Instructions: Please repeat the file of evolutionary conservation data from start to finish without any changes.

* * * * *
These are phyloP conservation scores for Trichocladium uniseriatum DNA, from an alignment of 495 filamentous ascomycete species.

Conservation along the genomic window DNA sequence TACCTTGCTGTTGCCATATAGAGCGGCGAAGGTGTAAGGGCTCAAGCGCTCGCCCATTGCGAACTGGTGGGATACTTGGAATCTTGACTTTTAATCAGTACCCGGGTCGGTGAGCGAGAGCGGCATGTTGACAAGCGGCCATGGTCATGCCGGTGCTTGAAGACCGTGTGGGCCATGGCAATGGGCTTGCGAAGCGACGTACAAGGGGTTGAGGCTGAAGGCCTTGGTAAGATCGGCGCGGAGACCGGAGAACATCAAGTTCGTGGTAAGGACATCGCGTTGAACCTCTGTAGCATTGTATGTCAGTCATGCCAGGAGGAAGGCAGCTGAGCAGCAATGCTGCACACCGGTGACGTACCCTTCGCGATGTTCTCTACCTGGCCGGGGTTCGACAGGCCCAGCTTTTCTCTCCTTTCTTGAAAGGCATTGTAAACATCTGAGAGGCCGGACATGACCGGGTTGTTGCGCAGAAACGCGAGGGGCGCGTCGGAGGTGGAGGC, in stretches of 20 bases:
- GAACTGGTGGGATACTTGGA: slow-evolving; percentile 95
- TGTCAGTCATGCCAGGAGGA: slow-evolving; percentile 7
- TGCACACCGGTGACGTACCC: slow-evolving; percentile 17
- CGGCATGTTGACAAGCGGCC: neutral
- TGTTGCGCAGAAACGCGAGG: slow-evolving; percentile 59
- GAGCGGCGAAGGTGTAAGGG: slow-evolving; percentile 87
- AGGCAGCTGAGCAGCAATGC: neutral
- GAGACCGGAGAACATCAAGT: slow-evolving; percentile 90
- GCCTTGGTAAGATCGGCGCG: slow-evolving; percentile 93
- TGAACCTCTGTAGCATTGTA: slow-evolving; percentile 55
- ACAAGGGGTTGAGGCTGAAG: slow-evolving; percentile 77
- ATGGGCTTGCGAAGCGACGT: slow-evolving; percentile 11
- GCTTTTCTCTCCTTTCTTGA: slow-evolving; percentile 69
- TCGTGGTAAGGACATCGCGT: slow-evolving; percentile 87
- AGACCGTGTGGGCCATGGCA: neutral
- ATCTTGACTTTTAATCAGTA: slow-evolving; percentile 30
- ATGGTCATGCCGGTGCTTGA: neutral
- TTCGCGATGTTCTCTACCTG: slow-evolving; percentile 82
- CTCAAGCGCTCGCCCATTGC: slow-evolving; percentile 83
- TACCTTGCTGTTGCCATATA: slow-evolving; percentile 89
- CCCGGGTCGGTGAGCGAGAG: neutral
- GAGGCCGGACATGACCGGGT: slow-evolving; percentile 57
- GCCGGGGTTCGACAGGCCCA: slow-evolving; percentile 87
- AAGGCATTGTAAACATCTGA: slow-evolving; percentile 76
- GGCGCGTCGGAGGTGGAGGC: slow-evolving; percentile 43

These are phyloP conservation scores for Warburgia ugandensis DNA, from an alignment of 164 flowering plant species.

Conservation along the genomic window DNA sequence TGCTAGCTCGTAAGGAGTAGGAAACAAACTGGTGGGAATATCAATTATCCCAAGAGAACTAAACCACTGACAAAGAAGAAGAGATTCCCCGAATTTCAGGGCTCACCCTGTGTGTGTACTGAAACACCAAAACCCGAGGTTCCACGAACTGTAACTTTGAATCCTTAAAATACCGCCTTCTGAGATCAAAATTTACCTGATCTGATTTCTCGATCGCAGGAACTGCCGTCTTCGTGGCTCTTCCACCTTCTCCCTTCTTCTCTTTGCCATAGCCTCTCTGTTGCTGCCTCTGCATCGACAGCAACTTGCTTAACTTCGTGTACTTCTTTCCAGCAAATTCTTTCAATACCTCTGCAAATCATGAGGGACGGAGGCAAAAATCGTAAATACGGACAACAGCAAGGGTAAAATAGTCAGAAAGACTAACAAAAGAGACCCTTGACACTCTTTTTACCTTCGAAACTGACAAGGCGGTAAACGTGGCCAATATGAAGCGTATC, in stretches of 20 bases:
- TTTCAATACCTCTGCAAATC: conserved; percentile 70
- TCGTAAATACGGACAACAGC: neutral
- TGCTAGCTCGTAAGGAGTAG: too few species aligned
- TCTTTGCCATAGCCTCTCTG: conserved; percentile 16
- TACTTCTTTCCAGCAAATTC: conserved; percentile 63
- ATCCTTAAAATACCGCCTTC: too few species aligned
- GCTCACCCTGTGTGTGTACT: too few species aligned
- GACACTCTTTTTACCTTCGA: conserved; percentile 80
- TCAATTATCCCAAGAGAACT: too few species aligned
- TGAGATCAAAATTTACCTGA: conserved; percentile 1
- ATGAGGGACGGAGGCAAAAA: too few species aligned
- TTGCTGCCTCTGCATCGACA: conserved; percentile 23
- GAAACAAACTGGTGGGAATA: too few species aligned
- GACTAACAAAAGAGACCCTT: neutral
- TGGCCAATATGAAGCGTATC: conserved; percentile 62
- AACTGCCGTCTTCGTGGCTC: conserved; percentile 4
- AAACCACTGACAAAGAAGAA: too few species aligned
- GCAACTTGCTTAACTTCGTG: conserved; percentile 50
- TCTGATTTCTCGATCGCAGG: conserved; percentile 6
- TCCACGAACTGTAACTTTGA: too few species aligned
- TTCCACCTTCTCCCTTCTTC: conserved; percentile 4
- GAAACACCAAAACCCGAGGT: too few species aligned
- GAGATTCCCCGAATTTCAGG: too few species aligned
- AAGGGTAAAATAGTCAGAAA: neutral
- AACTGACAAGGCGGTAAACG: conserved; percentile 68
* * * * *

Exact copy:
These are phyloP conservation scores for Trichocladium uniseriatum DNA, from an alignment of 495 filamentous ascomycete species.

Conservation along the genomic window DNA sequence TACCTTGCTGTTGCCATATAGAGCGGCGAAGGTGTAAGGGCTCAAGCGCTCGCCCATTGCGAACTGGTGGGATACTTGGAATCTTGACTTTTAATCAGTACCCGGGTCGGTGAGCGAGAGCGGCATGTTGACAAGCGGCCATGGTCATGCCGGTGCTTGAAGACCGTGTGGGCCATGGCAATGGGCTTGCGAAGCGACGTACAAGGGGTTGAGGCTGAAGGCCTTGGTAAGATCGGCGCGGAGACCGGAGAACATCAAGTTCGTGGTAAGGACATCGCGTTGAACCTCTGTAGCATTGTATGTCAGTCATGCCAGGAGGAAGGCAGCTGAGCAGCAATGCTGCACACCGGTGACGTACCCTTCGCGATGTTCTCTACCTGGCCGGGGTTCGACAGGCCCAGCTTTTCTCTCCTTTCTTGAAAGGCATTGTAAACATCTGAGAGGCCGGACATGACCGGGTTGTTGCGCAGAAACGCGAGGGGCGCGTCGGAGGTGGAGGC, in stretches of 20 bases:
- GAACTGGTGGGATACTTGGA: slow-evolving; percentile 95
- TGTCAGTCATGCCAGGAGGA: slow-evolving; percentile 7
- TGCACACCGGTGACGTACCC: slow-evolving; percentile 17
- CGGCATGTTGACAAGCGGCC: neutral
- TGTTGCGCAGAAACGCGAGG: slow-evolving; percentile 59
- GAGCGGCGAAGGTGTAAGGG: slow-evolving; percentile 87
- AGGCAGCTGAGCAGCAATGC: neutral
- GAGACCGGAGAACATCAAGT: slow-evolving; percentile 90
- GCCTTGGTAAGATCGGCGCG: slow-evolving; percentile 93
- TGAACCTCTGTAGCATTGTA: slow-evolving; percentile 55
- ACAAGGGGTTGAGGCTGAAG: slow-evolving; percentile 77
- ATGGGCTTGCGAAGCGACGT: slow-evolving; percentile 11
- GCTTTTCTCTCCTTTCTTGA: slow-evolving; percentile 69
- TCGTGGTAAGGACATCGCGT: slow-evolving; percentile 87
- AGACCGTGTGGGCCATGGCA: neutral
- ATCTTGACTTTTAATCAGTA: slow-evolving; percentile 30
- ATGGTCATGCCGGTGCTTGA: neutral
- TTCGCGATGTTCTCTACCTG: slow-evolving; percentile 82
- CTCAAGCGCTCGCCCATTGC: slow-evolving; percentile 83
- TACCTTGCTGTTGCCATATA: slow-evolving; percentile 89
- CCCGGGTCGGTGAGCGAGAG: neutral
- GAGGCCGGACATGACCGGGT: slow-evolving; percentile 57
- GCCGGGGTTCGACAGGCCCA: slow-evolving; percentile 87
- AAGGCATTGTAAACATCTGA: slow-evolving; percentile 76
- GGCGCGTCGGAGGTGGAGGC: slow-evolving; percentile 43

These are phyloP conservation scores for Warburgia ugandensis DNA, from an alignment of 164 flowering plant species.

Conservation along the genomic window DNA sequence TGCTAGCTCGTAAGGAGTAGGAAACAAACTGGTGGGAATATCAATTATCCCAAGAGAACTAAACCACTGACAAAGAAGAAGAGATTCCCCGAATTTCAGGGCTCACCCTGTGTGTGTACTGAAACACCAAAACCCGAGGTTCCACGAACTGTAACTTTGAATCCTTAAAATACCGCCTTCTGAGATCAAAATTTACCTGATCTGATTTCTCGATCGCAGGAACTGCCGTCTTCGTGGCTCTTCCACCTTCTCCCTTCTTCTCTTTGCCATAGCCTCTCTGTTGCTGCCTCTGCATCGACAGCAACTTGCTTAACTTCGTGTACTTCTTTCCAGCAAATTCTTTCAATACCTCTGCAAATCATGAGGGACGGAGGCAAAAATCGTAAATACGGACAACAGCAAGGGTAAAATAGTCAGAAAGACTAACAAAAGAGACCCTTGACACTCTTTTTACCTTCGAAACTGACAAGGCGGTAAACGTGGCCAATATGAAGCGTATC, in stretches of 20 bases:
- TTTCAATACCTCTGCAAATC: conserved; percentile 70
- TCGTAAATACGGACAACAGC: neutral
- TGCTAGCTCGTAAGGAGTAG: too few species aligned
- TCTTTGCCATAGCCTCTCTG: conserved; percentile 16
- TACTTCTTTCCAGCAAATTC: conserved; percentile 63
- ATCCTTAAAATACCGCCTTC: too few species aligned
- GCTCACCCTGTGTGTGTACT: too few species aligned
- GACACTCTTTTTACCTTCGA: conserved; percentile 80
- TCAATTATCCCAAGAGAACT: too few species aligned
- TGAGATCAAAATTTACCTGA: conserved; percentile 1
- ATGAGGGACGGAGGCAAAAA: too few species aligned
- TTGCTGCCTCTGCATCGACA: conserved; percentile 23
- GAAACAAACTGGTGGGAATA: too few species aligned
- GACTAACAAAAGAGACCCTT: neutral
- TGGCCAATATGAAGCGTATC: conserved; percentile 62
- AACTGCCGTCTTCGTGGCTC: conserved; percentile 4
- AAACCACTGACAAAGAAGAA: too few species aligned
- GCAACTTGCTTAACTTCGTG: conserved; percentile 50
- TCTGATTTCTCGATCGCAGG: conserved; percentile 6
- TCCACGAACTGTAACTTTGA: too few species aligned
- TTCCACCTTCTCCCTTCTTC: conserved; percentile 4
- GAAACACCAAAACCCGAGGT: too few species aligned
- GAGATTCCCCGAATTTCAGG: too few species aligned
- AAGGGTAAAATAGTCAGAAA: neutral
- AACTGACAAGGCGGTAAACG: conserved; percentile 68